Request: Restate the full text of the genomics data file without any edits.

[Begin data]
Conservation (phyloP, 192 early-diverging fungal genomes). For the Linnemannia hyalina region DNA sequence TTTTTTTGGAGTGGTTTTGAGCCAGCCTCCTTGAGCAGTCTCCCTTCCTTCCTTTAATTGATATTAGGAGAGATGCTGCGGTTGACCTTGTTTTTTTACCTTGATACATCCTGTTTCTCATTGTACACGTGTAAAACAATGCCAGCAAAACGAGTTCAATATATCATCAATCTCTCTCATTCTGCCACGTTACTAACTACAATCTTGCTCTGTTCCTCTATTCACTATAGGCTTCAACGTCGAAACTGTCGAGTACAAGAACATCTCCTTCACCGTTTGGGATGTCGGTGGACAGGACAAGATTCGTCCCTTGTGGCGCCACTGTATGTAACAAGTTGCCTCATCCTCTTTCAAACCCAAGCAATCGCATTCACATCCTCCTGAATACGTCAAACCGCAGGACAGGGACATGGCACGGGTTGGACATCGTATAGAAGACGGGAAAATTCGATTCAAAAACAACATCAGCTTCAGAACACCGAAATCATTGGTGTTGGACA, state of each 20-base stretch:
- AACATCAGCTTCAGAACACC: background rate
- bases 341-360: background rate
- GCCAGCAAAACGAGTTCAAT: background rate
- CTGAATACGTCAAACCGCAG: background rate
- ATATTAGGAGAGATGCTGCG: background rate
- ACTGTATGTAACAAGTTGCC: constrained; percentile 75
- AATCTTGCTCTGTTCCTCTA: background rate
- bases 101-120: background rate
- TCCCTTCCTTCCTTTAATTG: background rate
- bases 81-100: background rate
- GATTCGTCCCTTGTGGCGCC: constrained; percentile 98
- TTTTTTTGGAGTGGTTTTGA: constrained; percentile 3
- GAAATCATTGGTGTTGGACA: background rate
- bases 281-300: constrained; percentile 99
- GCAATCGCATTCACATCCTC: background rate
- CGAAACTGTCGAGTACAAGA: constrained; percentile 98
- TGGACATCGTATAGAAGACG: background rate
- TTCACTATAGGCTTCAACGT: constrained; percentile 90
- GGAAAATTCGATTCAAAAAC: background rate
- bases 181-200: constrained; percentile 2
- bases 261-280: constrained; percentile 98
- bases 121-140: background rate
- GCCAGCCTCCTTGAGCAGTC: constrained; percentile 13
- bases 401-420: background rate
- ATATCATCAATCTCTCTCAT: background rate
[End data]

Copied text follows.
Conservation (phyloP, 192 early-diverging fungal genomes). For the Linnemannia hyalina region DNA sequence TTTTTTTGGAGTGGTTTTGAGCCAGCCTCCTTGAGCAGTCTCCCTTCCTTCCTTTAATTGATATTAGGAGAGATGCTGCGGTTGACCTTGTTTTTTTACCTTGATACATCCTGTTTCTCATTGTACACGTGTAAAACAATGCCAGCAAAACGAGTTCAATATATCATCAATCTCTCTCATTCTGCCACGTTACTAACTACAATCTTGCTCTGTTCCTCTATTCACTATAGGCTTCAACGTCGAAACTGTCGAGTACAAGAACATCTCCTTCACCGTTTGGGATGTCGGTGGACAGGACAAGATTCGTCCCTTGTGGCGCCACTGTATGTAACAAGTTGCCTCATCCTCTTTCAAACCCAAGCAATCGCATTCACATCCTCCTGAATACGTCAAACCGCAGGACAGGGACATGGCACGGGTTGGACATCGTATAGAAGACGGGAAAATTCGATTCAAAAACAACATCAGCTTCAGAACACCGAAATCATTGGTGTTGGACA, state of each 20-base stretch:
- AACATCAGCTTCAGAACACC: background rate
- bases 341-360: background rate
- GCCAGCAAAACGAGTTCAAT: background rate
- CTGAATACGTCAAACCGCAG: background rate
- ATATTAGGAGAGATGCTGCG: background rate
- ACTGTATGTAACAAGTTGCC: constrained; percentile 75
- AATCTTGCTCTGTTCCTCTA: background rate
- bases 101-120: background rate
- TCCCTTCCTTCCTTTAATTG: background rate
- bases 81-100: background rate
- GATTCGTCCCTTGTGGCGCC: constrained; percentile 98
- TTTTTTTGGAGTGGTTTTGA: constrained; percentile 3
- GAAATCATTGGTGTTGGACA: background rate
- bases 281-300: constrained; percentile 99
- GCAATCGCATTCACATCCTC: background rate
- CGAAACTGTCGAGTACAAGA: constrained; percentile 98
- TGGACATCGTATAGAAGACG: background rate
- TTCACTATAGGCTTCAACGT: constrained; percentile 90
- GGAAAATTCGATTCAAAAAC: background rate
- bases 181-200: constrained; percentile 2
- bases 261-280: constrained; percentile 98
- bases 121-140: background rate
- GCCAGCCTCCTTGAGCAGTC: constrained; percentile 13
- bases 401-420: background rate
- ATATCATCAATCTCTCTCAT: background rate